the saboteur

The saboteur slips through the night wreaking a panoply of sabotage. No one sees it, though, for it is a discreet form of intangible sabotage in which this particular saboteur specializes. To cause hidden sabotage is harder than one might think, considers the saboteur as he packs up his equipment in the early morning hours. Crawling in and out of dreams, sidling through grey matter, traversing axons and creeping around dendrites: all of it grueling work. And for what, he mused. Freelancing is tough. It’s nice not having a boss, but you feel you’re on perpetual call. Don’t want to turn down any clients with the potential for lucrative return business. This madness results in very little down time, no chance of relationships beyond the superficial. It begs the question, he thinks, of why do it at all. Surely there is more rewarding work to be done. He thinks back to when it all began. Minor acts at first: messing with people’s heads without actually getting inside them via the back doors he later learned to use. Then a slow transformation of increasing technical subtlety, eventually ascending to the point of fully cloaked missions. Looking on it now he is mystified as to the actual steps leading to his present position. It is mostly a blur. What prompted his entrance into such an unusual vocation? He had no mentor; neither did the few others in his field utilize one. It was frowned upon. Not so much a badge of honor to go it alone as a matter of practicality. A highly competitive field it was, but also one where most saboteurs located an unfilled need and grew to fill it. They focused their efforts on what in effect became their own personal niche. Of course there were a few generalists around, but it was his understanding that they did not fare as well in terms of compensation. When it came to this type of work, clients wanted the best tool for the job, so to speak. For that is all he was, after all: a highly specialized tool. Outside of his narrow range of skills he was nothing. And when he retired or passed on someone else would take his place. Certainly the clients would not miss him. There was never any direct contact; the entire transaction was completed through a digital third party. They did not even know he existed as an individual, only an anonymous resource to be ordered for a specific task. As for his fellow saboteurs, well, it’s not like there was a professional association. Nor did anyone meet down at the pub after hours. For one thing, after hours usually meant early morning, a time when sleep’s siren song called louder and sweeter than the raucous hoots of the bar. And that sweet song was what he heard in his head at this very moment. Time to sweep away the dark existential thoughts now and embrace the daily death of sleep, one he hopes will be free of sabotage, particularly of the self-inflicted varietya type in which even the least experienced saboteurs among us excel.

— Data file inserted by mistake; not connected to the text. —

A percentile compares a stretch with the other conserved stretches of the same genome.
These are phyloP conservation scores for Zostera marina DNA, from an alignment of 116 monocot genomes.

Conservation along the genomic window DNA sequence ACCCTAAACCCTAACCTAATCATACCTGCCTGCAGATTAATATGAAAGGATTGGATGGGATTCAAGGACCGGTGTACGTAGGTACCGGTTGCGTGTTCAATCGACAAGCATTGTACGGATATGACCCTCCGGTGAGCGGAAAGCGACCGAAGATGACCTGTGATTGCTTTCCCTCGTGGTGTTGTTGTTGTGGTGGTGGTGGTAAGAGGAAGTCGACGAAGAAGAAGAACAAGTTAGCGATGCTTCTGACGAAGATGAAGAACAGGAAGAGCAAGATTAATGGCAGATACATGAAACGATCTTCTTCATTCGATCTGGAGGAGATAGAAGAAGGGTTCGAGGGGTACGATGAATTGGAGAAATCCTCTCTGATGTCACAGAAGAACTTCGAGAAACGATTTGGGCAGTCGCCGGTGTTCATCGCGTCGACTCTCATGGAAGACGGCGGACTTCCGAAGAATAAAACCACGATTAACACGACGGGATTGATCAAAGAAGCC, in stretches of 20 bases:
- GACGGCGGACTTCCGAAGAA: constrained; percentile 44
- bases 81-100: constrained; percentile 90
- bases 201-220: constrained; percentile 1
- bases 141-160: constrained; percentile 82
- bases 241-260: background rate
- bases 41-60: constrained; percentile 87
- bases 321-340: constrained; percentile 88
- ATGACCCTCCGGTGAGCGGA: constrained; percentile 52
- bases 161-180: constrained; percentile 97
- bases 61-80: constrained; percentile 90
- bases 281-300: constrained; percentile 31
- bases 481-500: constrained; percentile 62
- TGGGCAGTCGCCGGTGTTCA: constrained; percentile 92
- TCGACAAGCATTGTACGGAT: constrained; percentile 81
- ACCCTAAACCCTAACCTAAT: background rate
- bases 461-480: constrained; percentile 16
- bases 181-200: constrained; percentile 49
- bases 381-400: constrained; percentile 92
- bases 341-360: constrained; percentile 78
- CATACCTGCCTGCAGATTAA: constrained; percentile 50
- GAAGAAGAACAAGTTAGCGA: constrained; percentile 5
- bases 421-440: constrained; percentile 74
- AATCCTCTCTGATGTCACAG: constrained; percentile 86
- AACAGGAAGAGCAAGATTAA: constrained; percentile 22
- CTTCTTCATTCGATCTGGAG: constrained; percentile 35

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3 Comments

  1. kalidurga

     /  January 4, 2019

    Very Neil Gaiman-ish. I think this guy visited me last night.

    Reply
    • Haha…I hope not. I really should read some Gaiman. Do you have any favorites? I think I may have read one of his graphic novels many years ago, but I know he’s moved on since to mostly prose.

      Reply
      • Kali Durga

         /  January 4, 2019

        I actually prefer his short stories to his novels. And I’ve not read any of the graphic novels, actually, though they’ve been praised so highly.

        I do love the twist at the end of this, that the saboteurs are as vulnerable as any of the rest of us. Or are we all saboteurs?

        Reply

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